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"Mark how he trembles in his ecstacy."
Comedy of Errors.

I SHALL NOW consider the effect of those morbific
agents, which exert a contrary influence on the states
of the mind; which impart an additional degree of
vividness to painful ideas, and thereby render propor-
tionally faint all feelings of a pleasurable nature.
When, from a highly-excited state of the melancholic
temperament, a paroxysm of actual insanity is induced,
the hideous phantoms incidental to it are not to be dis-
pelled by the vividness of a single pleasurable emotion:
"The darken'd sun
Loses his light: the rosy-bosom'd Spring

To weeping Fancy pines: and yon bright arch
Contracted, bends into a dusky vault.
All nature fades, extinct."

Burton, when speaking of persons "melancholy à toto copore," observes, "that the fumes which arise

from this corrupt blood, disturbe the minde, and make them fearful and sorrowfull, heavy-hearted as the rest, dejected, discontented, solitary, silent, weary of their lives, dull, and heavy. And if farre gone, that which Apuleius wished to his enemy, by way imprecation, is true in them; dead men's bones, hobgoblins, ghosts, are ever in their mindes, and meet them still in every turne: all the bugbeares of the night and terrors, and fairy-babes of tombes and graves are before their eyes, and in their thoughts."

The foregoing remarks of this very accurate describer of the symptoms of melancholy but too plainly shew, how completely the undue excitement of painful ideas can reduce to an unconscious degree of faintness all joyous thoughts. And how well is this fact illustrated in the too correct, yet very uncharitable description of a melancholic seholar, as depicted by an early popular writer. "A melancholy man," says Sir Thomas Overbury, "is a stranger from the drove : one that nature made a sociable, because she made him man, and a crazed disposition has altered. Impleasing to all, as all to him; straggling thoughts are his content, they make him dream waking, there's his pleasure. His imagination is never idle, it keeps his mind in a continuall motion, as the poise of the clocke: he winds up his thoughts often, and as often unwindes. them; Penelope's webbe thrives faster. He'le seldom be found without the shade of some grove, in whose bottome a river dwels. Hee carries à cloud in his face, never faire weather: his outside is framed to his inside, in that hee keepes a decorum, both unseemly. Speake to him; he heares with his eyes, eares follow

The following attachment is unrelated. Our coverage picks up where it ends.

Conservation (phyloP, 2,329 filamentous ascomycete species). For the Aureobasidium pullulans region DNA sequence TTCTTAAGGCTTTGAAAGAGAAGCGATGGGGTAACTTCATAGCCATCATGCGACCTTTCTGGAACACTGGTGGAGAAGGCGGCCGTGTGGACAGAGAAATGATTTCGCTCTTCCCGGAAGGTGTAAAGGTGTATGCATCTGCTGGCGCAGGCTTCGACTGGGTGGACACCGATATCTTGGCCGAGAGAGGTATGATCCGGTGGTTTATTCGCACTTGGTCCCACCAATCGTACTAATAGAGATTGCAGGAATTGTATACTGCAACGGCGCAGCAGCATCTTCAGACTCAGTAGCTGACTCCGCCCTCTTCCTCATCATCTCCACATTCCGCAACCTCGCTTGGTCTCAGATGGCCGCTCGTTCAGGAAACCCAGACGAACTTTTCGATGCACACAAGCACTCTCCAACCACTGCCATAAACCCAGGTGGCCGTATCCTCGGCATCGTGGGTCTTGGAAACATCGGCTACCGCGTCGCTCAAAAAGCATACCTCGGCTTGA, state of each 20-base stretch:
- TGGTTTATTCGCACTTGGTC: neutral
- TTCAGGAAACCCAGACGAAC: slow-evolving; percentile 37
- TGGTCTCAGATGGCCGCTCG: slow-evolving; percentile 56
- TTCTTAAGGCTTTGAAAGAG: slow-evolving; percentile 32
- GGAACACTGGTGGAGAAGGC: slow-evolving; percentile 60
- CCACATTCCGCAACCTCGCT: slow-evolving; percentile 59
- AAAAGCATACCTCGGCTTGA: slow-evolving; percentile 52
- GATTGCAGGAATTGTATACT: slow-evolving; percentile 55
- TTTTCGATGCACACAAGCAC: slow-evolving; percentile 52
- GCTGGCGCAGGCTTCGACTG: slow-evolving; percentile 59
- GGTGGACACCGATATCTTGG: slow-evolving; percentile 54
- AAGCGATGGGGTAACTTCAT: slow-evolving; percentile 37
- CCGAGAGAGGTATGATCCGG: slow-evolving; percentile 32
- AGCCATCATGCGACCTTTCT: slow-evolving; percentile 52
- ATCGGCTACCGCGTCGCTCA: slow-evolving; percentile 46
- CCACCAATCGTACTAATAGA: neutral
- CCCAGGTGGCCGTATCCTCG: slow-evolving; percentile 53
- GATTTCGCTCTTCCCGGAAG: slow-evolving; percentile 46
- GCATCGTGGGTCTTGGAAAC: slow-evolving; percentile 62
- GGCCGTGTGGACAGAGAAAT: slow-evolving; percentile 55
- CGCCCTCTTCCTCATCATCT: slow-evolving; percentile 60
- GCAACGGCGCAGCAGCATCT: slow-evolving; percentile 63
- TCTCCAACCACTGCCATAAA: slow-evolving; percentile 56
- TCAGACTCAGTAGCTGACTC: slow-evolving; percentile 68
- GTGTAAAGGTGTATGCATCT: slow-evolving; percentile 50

his mind, and that's not at leysure. He thinkes businesse, but never does any: he is all contemplation, no action. He hewes and fashions his thoughts, as if hee meant them to some purpose; but they prove unprofitable, as a piece of wrought timber of no use. His spirits and the sunne are enemies; the sun bright and warme, his humour blacke and cold: variety of foolish apparitions people in his head, they suffer him not to breathe, according to the necessities of nature; which makes him sup up a draught of as much aire at once as would serve at thrice. Hee denies nature her due in sleepe, and nothing pleaseth him long, but that which pleaseth his own phantasies: they are the consuming evils, and evil consumptions that consume him alive. Lastly, he is a man onely in shew, but comes short of the better part; a whole reasonable soule, which is man's chief pre-eminence, and sole marke from creatures sensible."*